AGB BANNATYNE

AGB BANNATYNE

Leading Winnipeg’s First Chamber of Commerce

by George Siamandas

The Board of Trade was organized in 1873 a time when Winnipeg had 3,000 people and only about 100 commercial buildings. Its first task was to see the town of Winnipeg incorporated as a city. And its second was to see the transportation system improved. This meant going from the Red River cart to railways and eventually the St Andrews Lock project. It took 7 years of lobbying to get the railway built (by 1882). The first head of the Board of Trade was AGB Bannatyne: both a businessman and a community builder.

Andrew Graham Ballenden Bannatyne was born in the Orkney Islands Oct 31, 1829. As both his grandfather and great grandfather had served with the Hudson Bay Co, young Bannatyne also entered the service of the HBC at age 14. When his contract with the HBC ended he was aware of the commercial possibilities of becoming a free trader. In 1851 he became a dry goods merchant much to the chagrin of the HBC. The Guillaume Sayer trial of 1849 had begun the end of the HBC’s monopoly in both trading and in political influence. Bannatyne went into partnership with Alexander Begg in 1868 and they were soon the largest retail and wholesale traders in red River with 300 carts carrying 300,000 pounds each.

Bannatyne became a petty judge, postmaster and a councillor of Assiniboia. Later he became a member of Parliament winning Riel’s seat by acclamation, after Riel had been outlawed. Bannatyne tried to bridge the gap between the Metis and the whites during the rebellion. His wife Annie was of mixed blood herself and he had great sympathy for the Metis. It was Bannatyne who chaired one of the January 1870 meetings at which Donald Smith tired to present the federal govt’s view.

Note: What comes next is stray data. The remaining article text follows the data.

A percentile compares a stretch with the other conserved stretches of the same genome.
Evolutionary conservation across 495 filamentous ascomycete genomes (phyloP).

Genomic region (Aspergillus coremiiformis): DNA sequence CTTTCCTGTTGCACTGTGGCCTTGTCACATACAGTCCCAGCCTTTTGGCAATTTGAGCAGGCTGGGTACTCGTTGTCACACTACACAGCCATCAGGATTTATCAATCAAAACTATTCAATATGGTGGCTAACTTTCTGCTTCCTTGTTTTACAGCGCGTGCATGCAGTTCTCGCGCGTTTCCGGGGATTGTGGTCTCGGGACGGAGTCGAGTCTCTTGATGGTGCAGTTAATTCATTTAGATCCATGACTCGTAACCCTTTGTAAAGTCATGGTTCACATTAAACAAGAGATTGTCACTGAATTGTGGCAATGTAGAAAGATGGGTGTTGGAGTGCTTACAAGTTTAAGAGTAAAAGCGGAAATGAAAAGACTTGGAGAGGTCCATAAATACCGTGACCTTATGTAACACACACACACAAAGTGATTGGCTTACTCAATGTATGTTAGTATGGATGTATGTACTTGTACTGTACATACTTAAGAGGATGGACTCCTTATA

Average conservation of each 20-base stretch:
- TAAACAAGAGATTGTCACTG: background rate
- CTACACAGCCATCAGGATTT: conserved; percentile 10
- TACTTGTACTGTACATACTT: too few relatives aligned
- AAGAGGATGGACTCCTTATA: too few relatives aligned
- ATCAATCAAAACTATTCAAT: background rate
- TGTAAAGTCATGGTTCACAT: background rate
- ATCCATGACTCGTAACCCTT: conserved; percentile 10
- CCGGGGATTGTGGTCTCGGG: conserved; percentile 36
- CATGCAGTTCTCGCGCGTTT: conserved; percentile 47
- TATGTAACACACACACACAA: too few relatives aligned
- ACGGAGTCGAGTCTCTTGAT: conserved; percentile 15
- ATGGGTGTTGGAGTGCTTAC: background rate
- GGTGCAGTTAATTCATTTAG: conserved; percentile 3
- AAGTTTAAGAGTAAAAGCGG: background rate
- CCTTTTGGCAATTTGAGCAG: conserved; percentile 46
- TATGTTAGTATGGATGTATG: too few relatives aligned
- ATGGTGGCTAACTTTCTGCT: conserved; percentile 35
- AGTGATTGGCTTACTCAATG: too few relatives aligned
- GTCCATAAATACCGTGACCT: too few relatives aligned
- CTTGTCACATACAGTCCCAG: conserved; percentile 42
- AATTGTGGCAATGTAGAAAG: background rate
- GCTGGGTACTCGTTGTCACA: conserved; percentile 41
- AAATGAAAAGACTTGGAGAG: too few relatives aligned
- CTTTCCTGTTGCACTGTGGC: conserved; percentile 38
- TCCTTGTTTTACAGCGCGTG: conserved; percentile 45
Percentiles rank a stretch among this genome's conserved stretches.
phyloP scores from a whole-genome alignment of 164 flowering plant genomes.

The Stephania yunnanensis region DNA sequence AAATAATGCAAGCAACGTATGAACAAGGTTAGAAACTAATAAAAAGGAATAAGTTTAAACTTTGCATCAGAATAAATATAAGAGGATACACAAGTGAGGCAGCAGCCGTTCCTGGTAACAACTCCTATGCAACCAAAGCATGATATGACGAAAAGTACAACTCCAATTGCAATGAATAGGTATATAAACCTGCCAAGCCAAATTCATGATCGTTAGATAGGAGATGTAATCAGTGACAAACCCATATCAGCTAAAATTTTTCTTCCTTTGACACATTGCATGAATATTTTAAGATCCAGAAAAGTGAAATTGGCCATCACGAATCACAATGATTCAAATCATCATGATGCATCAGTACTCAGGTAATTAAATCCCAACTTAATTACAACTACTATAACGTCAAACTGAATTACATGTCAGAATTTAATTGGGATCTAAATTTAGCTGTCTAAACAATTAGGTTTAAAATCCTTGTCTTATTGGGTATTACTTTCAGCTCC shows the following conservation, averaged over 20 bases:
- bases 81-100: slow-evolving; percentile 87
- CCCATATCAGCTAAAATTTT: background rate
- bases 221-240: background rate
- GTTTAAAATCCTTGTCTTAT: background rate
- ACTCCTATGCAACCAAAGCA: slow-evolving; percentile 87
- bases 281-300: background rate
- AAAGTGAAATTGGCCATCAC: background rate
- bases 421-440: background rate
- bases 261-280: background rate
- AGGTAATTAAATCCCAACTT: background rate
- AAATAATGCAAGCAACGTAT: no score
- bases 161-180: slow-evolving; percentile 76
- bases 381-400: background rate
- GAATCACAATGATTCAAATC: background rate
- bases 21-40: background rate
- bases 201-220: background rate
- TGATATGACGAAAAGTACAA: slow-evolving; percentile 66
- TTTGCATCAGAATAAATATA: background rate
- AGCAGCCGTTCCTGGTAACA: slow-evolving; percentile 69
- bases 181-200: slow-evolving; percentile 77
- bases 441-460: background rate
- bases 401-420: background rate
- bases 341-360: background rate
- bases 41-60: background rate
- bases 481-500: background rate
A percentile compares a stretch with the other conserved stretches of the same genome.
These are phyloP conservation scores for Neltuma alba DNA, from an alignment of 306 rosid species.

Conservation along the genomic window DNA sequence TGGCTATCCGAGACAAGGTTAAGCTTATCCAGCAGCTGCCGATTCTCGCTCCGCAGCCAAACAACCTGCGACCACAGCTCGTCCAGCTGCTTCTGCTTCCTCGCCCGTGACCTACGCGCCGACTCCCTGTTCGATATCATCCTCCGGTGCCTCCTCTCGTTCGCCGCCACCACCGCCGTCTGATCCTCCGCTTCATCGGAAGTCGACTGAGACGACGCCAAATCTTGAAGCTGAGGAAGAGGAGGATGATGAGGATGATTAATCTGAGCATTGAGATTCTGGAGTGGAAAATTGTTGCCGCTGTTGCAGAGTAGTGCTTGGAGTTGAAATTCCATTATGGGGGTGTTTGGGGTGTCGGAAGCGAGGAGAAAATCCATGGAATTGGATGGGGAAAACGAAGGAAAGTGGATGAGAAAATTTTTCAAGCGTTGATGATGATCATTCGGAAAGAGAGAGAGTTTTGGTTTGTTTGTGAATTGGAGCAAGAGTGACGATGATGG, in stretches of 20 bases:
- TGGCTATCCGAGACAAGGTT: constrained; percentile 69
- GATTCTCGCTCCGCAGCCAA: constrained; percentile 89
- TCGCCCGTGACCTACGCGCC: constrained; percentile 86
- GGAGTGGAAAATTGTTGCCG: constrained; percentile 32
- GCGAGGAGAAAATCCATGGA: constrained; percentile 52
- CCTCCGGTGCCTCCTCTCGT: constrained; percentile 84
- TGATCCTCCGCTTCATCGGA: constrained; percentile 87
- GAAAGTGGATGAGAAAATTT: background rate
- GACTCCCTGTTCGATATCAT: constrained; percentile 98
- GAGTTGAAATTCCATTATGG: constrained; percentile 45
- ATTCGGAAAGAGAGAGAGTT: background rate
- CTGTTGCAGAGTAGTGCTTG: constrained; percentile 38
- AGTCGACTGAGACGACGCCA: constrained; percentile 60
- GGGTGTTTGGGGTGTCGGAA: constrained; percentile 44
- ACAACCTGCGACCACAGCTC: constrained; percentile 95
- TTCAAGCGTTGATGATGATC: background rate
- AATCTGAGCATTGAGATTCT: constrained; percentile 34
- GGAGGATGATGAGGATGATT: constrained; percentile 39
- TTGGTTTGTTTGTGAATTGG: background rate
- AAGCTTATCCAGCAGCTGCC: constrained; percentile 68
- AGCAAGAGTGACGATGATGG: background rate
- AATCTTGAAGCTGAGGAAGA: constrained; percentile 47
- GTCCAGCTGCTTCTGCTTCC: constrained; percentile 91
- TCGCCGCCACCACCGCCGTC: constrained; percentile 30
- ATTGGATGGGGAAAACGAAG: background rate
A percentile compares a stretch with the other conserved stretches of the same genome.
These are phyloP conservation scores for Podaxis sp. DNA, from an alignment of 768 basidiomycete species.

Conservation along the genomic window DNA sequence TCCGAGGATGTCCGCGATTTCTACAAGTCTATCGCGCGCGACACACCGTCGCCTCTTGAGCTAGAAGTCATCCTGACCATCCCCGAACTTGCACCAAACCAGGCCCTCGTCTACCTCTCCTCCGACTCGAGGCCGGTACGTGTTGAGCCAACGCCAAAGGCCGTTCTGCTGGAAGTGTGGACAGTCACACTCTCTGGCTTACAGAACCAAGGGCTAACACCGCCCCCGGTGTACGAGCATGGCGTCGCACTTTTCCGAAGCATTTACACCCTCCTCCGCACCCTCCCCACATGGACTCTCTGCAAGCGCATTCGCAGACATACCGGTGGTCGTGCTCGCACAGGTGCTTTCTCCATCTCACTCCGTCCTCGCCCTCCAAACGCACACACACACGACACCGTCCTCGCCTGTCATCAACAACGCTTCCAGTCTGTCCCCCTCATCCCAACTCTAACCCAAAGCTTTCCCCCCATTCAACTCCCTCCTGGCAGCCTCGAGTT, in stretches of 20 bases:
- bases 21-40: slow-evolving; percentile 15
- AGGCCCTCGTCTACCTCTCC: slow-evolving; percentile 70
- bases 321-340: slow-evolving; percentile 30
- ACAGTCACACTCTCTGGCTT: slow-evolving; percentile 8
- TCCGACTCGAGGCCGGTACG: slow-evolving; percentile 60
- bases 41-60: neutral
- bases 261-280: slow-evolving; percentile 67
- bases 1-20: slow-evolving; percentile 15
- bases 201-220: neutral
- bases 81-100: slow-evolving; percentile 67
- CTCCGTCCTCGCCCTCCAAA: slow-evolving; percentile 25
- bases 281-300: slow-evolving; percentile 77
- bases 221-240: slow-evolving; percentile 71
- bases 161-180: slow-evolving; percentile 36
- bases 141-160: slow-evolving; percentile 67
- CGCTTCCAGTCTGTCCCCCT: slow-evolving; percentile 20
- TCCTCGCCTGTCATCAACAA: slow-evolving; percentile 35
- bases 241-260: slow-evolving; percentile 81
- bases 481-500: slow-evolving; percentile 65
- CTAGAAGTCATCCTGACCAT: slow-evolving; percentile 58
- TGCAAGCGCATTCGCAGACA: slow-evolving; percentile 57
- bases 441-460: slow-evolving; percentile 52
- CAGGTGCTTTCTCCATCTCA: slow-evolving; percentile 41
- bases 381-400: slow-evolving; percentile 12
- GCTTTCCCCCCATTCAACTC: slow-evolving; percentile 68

Bannatyne was one of those that Riel arrested when things were not initially going well but was well treated and was soon released becoming the Post master. Bannatyne wrote to Bishop Tache of his recognition that Riel was working for the good of the settlement. And that multiracial unity was the key to Red River’s future. This attitude was not popular amongst the whites. Bannatyne was seen as being too much with Riel. Nevertheless the first meeting of the new Legislature met in Bannatyne’s house which in 1870 was the finest building in Red River. And once again AGB was appointed postmaster, justice of the peace and a member to the Executive Council of the North West Territories.

Bannatyne was involved in the establishment of the Manitoba Insurance Company in 1871. After 1874 when he sold his dry goods business he became a land speculator just as the railway was about to arrive in Winnipeg in 1881. Considered an honest land agent and a thorough gentlemen, he became very wealthy. At this time he was spending winters in Hot Springs Arizona and left his business affairs in other hands. But he did not see the bust that lay ahead in 1882 Bannatyne lost his entire fortune. In a tone of humour, he remarked that the only thing he did not lose was his planned trip back to Europe.

AGB donated the land for the first Winnipeg general Hospital and was associated with the establishment of the University of Manitoba. AGB died on May 18 1889 and after a large civic funeral he was buried in Kildonan cemetery.